What happened in Bedford, Massachusetts, is instructive. A suburb of about 14,000 people located northwest of Boston, the town was at one time home to a weekly newspaper called the Bedford Minuteman. That once-robust weekly had by 2012 been downsized by its corporate owner, GateHouse Media, which later merged into Gannett, the U.S.’s largest newspaper chain.

Three members of the League of Women Voters who had been monitoring local government and reporting back to the membership asked themselves: Why not write this up for the benefit of the public?

Thus was born The Bedford Citizen, one of the projects that we feature in our book. Over the years, the nonprofit website has grown from an all-volunteer operation into a professional news organization, funded through initiatives ranging from voluntary membership fees to an annual glossy guide that’s filled with advertising and mailed to every household in town.

Today, the Citizen has a full-time editor, a part-time reporter and paid freelancers alongside a contingent of unpaid contributors. The Minuteman, meanwhile, faded away and was shut down in 2022 under Gannett’s ownership.

In recent years, hundreds of such projects have sprung up, both nonprofit and for-profit. Are there enough to offset the several thousand papers that have closed and continue to close? No. But Clegg and I are optimistic about the continued growth of independent local news.

Three men hold signs saying 'democracy depends on journalism' as they protest against policies at The Denver Post newspaper.
Members of The Denver Post newsroom protested in 2016 for fair contracts and against continued layoffs before several employees left to start the nonprofit Colorado Sun in 2018. Joe Amon/The Denver Post via Getty Images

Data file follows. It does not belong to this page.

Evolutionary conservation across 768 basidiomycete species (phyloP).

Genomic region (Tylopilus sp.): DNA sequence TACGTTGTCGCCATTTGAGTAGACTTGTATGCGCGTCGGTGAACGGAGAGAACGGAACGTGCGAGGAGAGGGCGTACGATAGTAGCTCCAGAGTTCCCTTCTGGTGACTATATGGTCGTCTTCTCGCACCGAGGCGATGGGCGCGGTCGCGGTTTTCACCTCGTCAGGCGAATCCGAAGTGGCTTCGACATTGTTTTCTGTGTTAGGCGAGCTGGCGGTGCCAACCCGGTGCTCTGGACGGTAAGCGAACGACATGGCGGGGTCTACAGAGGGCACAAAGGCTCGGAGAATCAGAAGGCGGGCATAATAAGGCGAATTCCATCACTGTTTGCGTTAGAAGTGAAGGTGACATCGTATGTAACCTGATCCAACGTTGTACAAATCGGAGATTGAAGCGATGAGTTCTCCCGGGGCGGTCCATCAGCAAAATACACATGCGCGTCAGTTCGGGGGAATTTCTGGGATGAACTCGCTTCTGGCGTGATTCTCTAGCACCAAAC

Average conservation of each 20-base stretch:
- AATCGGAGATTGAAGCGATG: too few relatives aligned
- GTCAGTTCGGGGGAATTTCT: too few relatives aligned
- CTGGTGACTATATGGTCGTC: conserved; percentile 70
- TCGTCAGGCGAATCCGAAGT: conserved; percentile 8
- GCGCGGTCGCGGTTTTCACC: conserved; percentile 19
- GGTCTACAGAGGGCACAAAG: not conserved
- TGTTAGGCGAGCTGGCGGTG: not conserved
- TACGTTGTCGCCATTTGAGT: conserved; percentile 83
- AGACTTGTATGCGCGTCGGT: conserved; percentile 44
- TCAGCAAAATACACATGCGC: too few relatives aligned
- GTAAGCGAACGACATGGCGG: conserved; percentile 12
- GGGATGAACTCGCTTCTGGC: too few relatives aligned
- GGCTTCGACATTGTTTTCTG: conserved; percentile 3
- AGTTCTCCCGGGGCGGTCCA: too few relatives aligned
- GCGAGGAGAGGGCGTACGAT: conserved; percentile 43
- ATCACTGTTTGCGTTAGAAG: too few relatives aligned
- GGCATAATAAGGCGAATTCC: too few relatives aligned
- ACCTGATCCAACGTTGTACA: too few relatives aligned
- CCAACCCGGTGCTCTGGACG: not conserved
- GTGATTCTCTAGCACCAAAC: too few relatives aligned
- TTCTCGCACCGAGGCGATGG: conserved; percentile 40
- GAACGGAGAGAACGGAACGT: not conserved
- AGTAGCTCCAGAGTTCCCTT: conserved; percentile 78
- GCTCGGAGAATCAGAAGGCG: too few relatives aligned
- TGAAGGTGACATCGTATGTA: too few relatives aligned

Helping underserved communities

One problem that is not easily solved is what to do about underserved populations, especially in rural parts of the country and in urban communities of color.

We visited several projects in such areas, and what we found was that the folks who are running them are struggling.

At the Storm Lake Times Pilot, publisher-editor Art Cullen, a Pulitzer Prize winner, told us on our podcast that he and his brother, John, the paper’s president, do not pay themselves a salary and that they’re collecting Social Security.

Wendi C. Thomas, the founder of the award-winning MLK50: Justice Through Journalism, in Memphis, Tennessee, began by running up credit card debt, although she was eventually able to attract grant money.

Ultimately, it is in these lower-income communities where some top-down attention is needed.

The most ambitious initiative to support local news through philanthropy is Press Forward, a consortium of more than 20 foundations that will provide independent community news outlets with $500 million over the next five years. That barely scratches the surface of what is needed, though, and the foundations are now attempting to leverage that money by raising another $500 million at the local level.

In our view, such efforts should be seen as a supplement rather than as an all-encompassing solution.

Consider, for instance, the NewsMatch program administered by the Institute for Nonprofit News. NewsMatch provides funds to local outlets based on how much they are able to raise on their own. Nonprofit journalism leaders need to educate philanthropists in their own communities that news is worth supporting just as much as youth programs or arts and culture. For-profits need to demonstrate their value to would-be subscribers and advertisers.

What Clegg and I have observed in our reporting across the country is that there is no one-size-fits-all solution. Anything can work; anything can fail.

Above all, the local news crisis will not be solved by elected officials or national foundations, though they can surely help. Rather, it will be solved – and is being solved – by visionary entrepreneurs at the grassroots who listen to the needs of their communities.